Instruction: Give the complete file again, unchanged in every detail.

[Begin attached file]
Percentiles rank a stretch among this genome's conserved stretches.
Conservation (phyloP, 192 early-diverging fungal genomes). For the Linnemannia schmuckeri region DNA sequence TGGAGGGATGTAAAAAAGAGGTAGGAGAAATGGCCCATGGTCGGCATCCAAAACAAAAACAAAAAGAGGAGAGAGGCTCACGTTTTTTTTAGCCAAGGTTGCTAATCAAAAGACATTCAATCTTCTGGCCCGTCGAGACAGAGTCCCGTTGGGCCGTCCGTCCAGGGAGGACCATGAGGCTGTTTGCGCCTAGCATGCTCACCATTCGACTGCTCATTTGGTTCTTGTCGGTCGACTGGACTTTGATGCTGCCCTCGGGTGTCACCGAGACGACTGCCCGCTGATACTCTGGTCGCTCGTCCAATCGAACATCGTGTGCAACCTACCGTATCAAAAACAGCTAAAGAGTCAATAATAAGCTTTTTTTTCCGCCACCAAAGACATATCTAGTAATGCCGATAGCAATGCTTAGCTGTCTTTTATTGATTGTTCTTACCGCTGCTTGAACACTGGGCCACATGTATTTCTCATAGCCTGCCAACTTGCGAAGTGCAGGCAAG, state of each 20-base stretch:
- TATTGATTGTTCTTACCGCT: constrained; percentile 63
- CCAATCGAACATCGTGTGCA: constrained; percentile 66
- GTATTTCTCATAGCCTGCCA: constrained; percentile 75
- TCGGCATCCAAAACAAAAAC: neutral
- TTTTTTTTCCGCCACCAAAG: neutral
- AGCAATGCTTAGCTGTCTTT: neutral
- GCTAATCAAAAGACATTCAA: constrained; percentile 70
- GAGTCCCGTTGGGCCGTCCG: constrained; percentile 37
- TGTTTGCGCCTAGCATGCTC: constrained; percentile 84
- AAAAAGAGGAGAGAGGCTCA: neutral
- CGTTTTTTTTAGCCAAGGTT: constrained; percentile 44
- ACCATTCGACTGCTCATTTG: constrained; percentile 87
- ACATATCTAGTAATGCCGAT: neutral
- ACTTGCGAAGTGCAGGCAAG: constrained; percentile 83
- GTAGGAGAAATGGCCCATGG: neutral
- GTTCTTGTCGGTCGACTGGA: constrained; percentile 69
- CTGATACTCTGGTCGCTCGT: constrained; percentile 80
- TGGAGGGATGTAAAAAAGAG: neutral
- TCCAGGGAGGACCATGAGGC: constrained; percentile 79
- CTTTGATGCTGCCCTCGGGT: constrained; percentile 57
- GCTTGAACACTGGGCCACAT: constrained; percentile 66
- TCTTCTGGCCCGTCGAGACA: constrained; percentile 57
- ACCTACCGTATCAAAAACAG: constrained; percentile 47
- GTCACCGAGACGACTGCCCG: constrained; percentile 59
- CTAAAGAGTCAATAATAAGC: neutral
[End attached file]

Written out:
Percentiles rank a stretch among this genome's conserved stretches.
Conservation (phyloP, 192 early-diverging fungal genomes). For the Linnemannia schmuckeri region DNA sequence TGGAGGGATGTAAAAAAGAGGTAGGAGAAATGGCCCATGGTCGGCATCCAAAACAAAAACAAAAAGAGGAGAGAGGCTCACGTTTTTTTTAGCCAAGGTTGCTAATCAAAAGACATTCAATCTTCTGGCCCGTCGAGACAGAGTCCCGTTGGGCCGTCCGTCCAGGGAGGACCATGAGGCTGTTTGCGCCTAGCATGCTCACCATTCGACTGCTCATTTGGTTCTTGTCGGTCGACTGGACTTTGATGCTGCCCTCGGGTGTCACCGAGACGACTGCCCGCTGATACTCTGGTCGCTCGTCCAATCGAACATCGTGTGCAACCTACCGTATCAAAAACAGCTAAAGAGTCAATAATAAGCTTTTTTTTCCGCCACCAAAGACATATCTAGTAATGCCGATAGCAATGCTTAGCTGTCTTTTATTGATTGTTCTTACCGCTGCTTGAACACTGGGCCACATGTATTTCTCATAGCCTGCCAACTTGCGAAGTGCAGGCAAG, state of each 20-base stretch:
- TATTGATTGTTCTTACCGCT: constrained; percentile 63
- CCAATCGAACATCGTGTGCA: constrained; percentile 66
- GTATTTCTCATAGCCTGCCA: constrained; percentile 75
- TCGGCATCCAAAACAAAAAC: neutral
- TTTTTTTTCCGCCACCAAAG: neutral
- AGCAATGCTTAGCTGTCTTT: neutral
- GCTAATCAAAAGACATTCAA: constrained; percentile 70
- GAGTCCCGTTGGGCCGTCCG: constrained; percentile 37
- TGTTTGCGCCTAGCATGCTC: constrained; percentile 84
- AAAAAGAGGAGAGAGGCTCA: neutral
- CGTTTTTTTTAGCCAAGGTT: constrained; percentile 44
- ACCATTCGACTGCTCATTTG: constrained; percentile 87
- ACATATCTAGTAATGCCGAT: neutral
- ACTTGCGAAGTGCAGGCAAG: constrained; percentile 83
- GTAGGAGAAATGGCCCATGG: neutral
- GTTCTTGTCGGTCGACTGGA: constrained; percentile 69
- CTGATACTCTGGTCGCTCGT: constrained; percentile 80
- TGGAGGGATGTAAAAAAGAG: neutral
- TCCAGGGAGGACCATGAGGC: constrained; percentile 79
- CTTTGATGCTGCCCTCGGGT: constrained; percentile 57
- GCTTGAACACTGGGCCACAT: constrained; percentile 66
- TCTTCTGGCCCGTCGAGACA: constrained; percentile 57
- ACCTACCGTATCAAAAACAG: constrained; percentile 47
- GTCACCGAGACGACTGCCCG: constrained; percentile 59
- CTAAAGAGTCAATAATAAGC: neutral